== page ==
Pub. date: 2007 | Online Pub. Date: September 25, 2007 | DOI: 10.4135/9781412952637 | Print ISBN: 9780761923879 | Online ISBN: 9781412952637| Publisher:Sage Publications, Inc.About this encyclopedia
Charles K. Rowley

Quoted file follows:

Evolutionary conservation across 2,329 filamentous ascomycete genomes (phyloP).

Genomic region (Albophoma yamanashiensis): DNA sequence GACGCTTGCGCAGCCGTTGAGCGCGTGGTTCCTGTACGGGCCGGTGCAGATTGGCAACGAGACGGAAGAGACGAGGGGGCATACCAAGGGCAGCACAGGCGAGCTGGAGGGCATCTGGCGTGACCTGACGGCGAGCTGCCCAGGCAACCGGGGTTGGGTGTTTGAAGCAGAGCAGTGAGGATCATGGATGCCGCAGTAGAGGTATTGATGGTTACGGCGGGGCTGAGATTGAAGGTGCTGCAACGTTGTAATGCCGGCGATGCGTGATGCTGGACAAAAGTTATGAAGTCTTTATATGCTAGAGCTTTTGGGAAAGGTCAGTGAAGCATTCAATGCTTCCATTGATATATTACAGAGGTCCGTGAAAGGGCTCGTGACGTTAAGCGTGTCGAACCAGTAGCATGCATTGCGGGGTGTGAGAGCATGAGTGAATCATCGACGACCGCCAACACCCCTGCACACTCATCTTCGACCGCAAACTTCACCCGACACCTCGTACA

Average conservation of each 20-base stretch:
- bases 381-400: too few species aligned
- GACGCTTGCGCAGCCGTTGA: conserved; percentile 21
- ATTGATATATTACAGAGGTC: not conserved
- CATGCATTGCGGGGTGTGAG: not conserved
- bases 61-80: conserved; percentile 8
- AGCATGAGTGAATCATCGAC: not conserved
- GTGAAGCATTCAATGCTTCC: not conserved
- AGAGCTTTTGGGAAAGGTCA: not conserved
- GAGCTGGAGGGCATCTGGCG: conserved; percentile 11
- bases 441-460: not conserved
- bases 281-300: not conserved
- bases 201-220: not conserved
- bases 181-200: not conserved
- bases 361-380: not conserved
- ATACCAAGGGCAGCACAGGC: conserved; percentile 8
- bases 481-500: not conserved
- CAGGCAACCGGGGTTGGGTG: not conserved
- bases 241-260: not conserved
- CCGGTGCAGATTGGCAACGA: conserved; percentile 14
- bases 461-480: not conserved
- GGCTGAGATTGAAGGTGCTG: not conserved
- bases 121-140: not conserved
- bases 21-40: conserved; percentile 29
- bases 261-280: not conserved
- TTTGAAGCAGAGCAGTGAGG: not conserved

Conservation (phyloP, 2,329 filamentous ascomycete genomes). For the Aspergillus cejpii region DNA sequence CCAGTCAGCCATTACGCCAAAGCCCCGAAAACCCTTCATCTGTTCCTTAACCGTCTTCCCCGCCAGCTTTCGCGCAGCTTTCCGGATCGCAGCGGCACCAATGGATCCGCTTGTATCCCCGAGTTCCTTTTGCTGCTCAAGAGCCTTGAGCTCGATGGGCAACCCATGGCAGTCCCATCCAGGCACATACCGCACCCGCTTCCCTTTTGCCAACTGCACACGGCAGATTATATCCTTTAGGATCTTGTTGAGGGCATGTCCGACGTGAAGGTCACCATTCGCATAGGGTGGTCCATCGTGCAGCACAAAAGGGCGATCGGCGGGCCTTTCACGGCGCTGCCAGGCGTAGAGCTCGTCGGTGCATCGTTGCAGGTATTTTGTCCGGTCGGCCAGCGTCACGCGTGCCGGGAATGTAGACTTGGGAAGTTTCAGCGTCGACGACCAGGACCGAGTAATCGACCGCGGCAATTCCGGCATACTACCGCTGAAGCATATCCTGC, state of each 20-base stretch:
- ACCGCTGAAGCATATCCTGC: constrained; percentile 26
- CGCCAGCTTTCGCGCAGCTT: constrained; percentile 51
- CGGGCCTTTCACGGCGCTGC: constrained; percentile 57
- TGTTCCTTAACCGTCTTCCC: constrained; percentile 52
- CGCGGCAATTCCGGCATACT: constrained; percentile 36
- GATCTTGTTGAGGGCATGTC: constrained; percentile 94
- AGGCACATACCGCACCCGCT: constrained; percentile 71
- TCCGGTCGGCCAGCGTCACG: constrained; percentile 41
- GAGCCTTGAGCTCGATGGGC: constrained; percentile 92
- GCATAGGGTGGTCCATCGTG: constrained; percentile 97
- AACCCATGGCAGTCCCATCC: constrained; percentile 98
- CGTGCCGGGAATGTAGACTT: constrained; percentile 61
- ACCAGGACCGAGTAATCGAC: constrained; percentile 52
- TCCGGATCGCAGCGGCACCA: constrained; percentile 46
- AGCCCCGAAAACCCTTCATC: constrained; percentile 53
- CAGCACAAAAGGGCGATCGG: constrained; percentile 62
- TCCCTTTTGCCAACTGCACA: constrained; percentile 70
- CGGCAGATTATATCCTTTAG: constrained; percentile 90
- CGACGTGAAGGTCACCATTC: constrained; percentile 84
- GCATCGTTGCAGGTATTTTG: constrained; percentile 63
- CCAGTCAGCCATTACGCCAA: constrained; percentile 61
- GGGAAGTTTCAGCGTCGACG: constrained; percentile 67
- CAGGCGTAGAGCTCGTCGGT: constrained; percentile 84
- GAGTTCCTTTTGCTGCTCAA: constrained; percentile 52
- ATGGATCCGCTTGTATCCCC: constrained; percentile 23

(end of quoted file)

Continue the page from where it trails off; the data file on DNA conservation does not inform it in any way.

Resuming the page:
Normative economics concerns itself with what ought to be in a society, and so is always grounded in value judgments. Individuals who do not share the value judgments, explicit or implicit, that govern a particular normative approach will not necessarily endorse the policy recommendations of that approach. In this sense, a normative model is evaluated in terms of the realism of its assumptions. Here four separate, though closely related, approaches to normative economics are outlined. Three important, radical departures from mainstream neoclassical economics are ignored, namely: contractarian, classical liberal, and social justice ethics. Jeremy Bentham (1748–1832) is widely regarded as the first scholar to apply the utilitarian ethic to the normative analysis of economics and the law. Bentham was a disciple of René Descartes (1596–1650) and wrote with all the excessive confidence of the Enlightenment. Bentham suggested that the “age we live in is a busy age; in which knowledge ...